Law360, Washington (December 5, 2017, 7:00 PM EST) - The U.S. Senate on Tuesday voted to confirm President Donald Trump's second Homeland Security secretary, despite opponents who cited her lack of management experience.
The Senate confirmed President Donald Trump's pick to lead the Department of Homeland Security Tuesday, almost two months after John Kelly left the agency to be the president's chief of staff. Prior to that, Nielsen served as Kelly's chief of staff at DHS when Kelly was secretary of that department.
Senators approved Nielsen's nomination, 62-37, on Tuesday.
Although several Democrats voted to confirm Nielsen, some expressed concern over the 45-year-old's experience level. The security of voting machines, the electric grid and the nation's critical infrastructure took a relative backseat to climate change, border security and immigration enforcement. Some in Congress still have their doubt about the politics behind the move and whether she has what it takes to lead DHS.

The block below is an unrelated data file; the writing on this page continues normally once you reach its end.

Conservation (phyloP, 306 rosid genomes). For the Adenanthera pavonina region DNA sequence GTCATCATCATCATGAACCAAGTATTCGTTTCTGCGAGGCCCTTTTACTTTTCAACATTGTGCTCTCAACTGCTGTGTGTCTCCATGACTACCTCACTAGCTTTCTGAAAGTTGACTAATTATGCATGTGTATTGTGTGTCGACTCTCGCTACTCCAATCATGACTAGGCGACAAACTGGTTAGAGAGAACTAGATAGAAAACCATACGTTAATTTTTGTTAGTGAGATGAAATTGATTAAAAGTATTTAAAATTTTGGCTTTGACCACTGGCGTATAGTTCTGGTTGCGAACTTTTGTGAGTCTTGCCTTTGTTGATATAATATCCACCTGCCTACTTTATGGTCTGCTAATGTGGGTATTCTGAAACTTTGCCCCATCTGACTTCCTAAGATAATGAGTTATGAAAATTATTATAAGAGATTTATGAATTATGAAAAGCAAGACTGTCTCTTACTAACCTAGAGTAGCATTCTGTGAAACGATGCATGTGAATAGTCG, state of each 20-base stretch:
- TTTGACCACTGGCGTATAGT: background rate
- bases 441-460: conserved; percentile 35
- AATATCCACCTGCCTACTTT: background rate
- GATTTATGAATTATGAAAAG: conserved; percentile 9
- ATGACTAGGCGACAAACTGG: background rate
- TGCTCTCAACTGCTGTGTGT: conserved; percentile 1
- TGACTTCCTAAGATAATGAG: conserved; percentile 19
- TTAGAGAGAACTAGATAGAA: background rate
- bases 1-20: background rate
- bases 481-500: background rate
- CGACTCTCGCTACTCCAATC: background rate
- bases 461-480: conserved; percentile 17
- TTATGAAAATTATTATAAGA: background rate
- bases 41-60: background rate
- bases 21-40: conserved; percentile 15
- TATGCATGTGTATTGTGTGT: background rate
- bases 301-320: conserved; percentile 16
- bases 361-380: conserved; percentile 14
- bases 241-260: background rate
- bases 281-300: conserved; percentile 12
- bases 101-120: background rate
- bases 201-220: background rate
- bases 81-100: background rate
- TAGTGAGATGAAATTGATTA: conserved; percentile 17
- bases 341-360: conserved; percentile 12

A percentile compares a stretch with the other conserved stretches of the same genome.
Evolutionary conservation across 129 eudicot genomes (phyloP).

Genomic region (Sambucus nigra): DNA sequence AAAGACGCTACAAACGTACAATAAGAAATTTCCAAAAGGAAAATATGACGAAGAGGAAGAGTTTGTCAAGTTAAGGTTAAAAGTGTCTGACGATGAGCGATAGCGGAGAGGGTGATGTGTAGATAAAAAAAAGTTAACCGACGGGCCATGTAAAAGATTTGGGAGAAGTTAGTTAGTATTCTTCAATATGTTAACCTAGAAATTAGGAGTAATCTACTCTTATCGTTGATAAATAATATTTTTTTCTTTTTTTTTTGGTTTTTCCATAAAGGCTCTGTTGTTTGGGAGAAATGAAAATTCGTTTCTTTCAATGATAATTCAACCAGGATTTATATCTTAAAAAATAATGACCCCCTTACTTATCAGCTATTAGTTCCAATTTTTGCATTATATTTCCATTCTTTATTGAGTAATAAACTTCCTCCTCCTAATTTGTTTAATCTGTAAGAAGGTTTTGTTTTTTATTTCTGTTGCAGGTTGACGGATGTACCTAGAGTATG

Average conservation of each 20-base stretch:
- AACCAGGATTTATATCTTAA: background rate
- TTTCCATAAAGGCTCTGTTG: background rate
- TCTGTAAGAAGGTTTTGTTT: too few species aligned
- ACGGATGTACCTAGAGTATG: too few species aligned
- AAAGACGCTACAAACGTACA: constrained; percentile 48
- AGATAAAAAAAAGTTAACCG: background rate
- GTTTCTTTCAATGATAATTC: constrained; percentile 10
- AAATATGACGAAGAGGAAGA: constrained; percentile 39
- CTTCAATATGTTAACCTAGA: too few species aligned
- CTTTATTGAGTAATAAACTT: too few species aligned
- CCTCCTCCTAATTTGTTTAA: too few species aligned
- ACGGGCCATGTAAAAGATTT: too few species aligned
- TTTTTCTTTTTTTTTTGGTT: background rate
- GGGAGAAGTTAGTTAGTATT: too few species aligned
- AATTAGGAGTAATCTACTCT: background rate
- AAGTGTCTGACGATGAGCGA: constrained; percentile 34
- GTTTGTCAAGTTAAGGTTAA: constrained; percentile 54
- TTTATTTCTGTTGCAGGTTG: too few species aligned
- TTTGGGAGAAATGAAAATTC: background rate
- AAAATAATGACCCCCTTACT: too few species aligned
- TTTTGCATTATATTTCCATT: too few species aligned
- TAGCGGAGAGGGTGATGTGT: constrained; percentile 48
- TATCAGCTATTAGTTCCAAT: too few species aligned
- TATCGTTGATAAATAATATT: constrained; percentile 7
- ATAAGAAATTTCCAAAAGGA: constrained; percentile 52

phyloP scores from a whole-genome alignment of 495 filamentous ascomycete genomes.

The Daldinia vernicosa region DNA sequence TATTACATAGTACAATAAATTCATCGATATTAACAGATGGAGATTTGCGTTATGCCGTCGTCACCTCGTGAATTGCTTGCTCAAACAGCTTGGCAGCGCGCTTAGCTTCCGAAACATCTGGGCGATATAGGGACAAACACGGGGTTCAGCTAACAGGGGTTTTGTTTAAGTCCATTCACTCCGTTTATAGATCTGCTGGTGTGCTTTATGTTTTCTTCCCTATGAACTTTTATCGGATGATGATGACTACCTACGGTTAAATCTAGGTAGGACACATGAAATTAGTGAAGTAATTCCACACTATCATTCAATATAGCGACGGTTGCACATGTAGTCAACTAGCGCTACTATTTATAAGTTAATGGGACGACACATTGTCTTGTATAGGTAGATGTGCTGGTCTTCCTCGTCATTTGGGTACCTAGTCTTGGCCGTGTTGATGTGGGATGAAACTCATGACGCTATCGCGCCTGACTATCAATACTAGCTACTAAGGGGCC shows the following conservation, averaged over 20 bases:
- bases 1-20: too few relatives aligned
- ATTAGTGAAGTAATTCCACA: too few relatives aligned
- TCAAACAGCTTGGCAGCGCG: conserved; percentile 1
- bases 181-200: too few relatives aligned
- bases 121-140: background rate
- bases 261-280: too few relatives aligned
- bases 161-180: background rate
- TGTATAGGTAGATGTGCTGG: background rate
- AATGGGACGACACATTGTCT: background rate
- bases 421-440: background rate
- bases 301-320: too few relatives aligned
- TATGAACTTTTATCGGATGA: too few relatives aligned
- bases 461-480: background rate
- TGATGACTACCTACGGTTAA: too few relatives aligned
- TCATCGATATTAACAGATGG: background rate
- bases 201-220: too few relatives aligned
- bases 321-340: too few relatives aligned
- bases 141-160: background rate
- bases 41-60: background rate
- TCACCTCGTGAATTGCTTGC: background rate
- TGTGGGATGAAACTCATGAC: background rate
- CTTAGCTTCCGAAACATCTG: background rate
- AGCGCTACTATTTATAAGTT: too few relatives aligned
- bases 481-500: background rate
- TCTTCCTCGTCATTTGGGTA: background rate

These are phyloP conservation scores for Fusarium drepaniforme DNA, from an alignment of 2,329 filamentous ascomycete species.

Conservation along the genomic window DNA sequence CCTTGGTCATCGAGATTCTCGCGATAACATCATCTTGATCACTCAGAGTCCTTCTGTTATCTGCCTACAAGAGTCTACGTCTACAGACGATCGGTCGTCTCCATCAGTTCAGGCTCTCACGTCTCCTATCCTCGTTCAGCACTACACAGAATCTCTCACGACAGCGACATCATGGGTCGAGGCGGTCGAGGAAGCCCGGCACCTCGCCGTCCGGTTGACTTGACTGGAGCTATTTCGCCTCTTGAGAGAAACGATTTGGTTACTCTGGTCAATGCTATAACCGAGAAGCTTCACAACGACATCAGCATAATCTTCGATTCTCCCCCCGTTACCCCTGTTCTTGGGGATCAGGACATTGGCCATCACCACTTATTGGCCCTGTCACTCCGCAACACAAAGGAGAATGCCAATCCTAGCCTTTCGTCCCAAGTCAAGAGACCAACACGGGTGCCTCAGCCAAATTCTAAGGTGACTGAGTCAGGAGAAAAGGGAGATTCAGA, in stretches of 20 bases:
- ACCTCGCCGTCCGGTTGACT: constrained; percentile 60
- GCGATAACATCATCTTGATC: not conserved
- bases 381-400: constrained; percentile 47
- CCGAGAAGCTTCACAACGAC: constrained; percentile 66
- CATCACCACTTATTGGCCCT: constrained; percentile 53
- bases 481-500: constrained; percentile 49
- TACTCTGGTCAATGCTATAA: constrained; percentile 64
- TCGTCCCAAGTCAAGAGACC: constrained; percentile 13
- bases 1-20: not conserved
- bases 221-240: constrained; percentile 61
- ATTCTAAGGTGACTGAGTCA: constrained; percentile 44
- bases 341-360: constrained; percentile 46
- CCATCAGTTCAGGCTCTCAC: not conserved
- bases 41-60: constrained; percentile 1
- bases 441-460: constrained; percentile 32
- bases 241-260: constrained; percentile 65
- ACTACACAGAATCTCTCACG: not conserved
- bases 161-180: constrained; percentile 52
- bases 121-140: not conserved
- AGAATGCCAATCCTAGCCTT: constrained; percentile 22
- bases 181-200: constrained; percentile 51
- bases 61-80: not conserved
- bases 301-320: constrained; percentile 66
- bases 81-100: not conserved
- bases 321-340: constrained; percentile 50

"Throughout her confirmation process, Ms. Nielsen failed to demonstrate that she would provide the steady, experienced leadership - free from political interference from the White House - that the department needs". "She still must show us she has the ability lead a workforce of 240,000 while keeping the country safe and secure".More news: UCF replaces Scott Frost with Josh Heupel; Randy Shannon named DC
An attorney and cybersecurity expert, Nielsen will be the first DHS secretary with previous experience working at the agency.
During the hearing, observed a report in the New York Times, Nielsen responded to Senator Maggie Hassan (D-N.H.) who accused Nielsen of refusing to say that humans are the primary cause of the rise in global temperatures.
Homeland Security oversees the nation's borders, cybersecurity and response to natural disasters, among other areas. The Department of Homeland Security was established in 2002 in response to the September 11, 2001 attacks.
Her position will also drop her into the middle of multiple immigration fights, as senators debate how to address the Deferred Action for Childhood Arrivals (DACA) program. But Nielsen told the Senate's homeland security panel that "there is no need for a wall from sea to shining sea".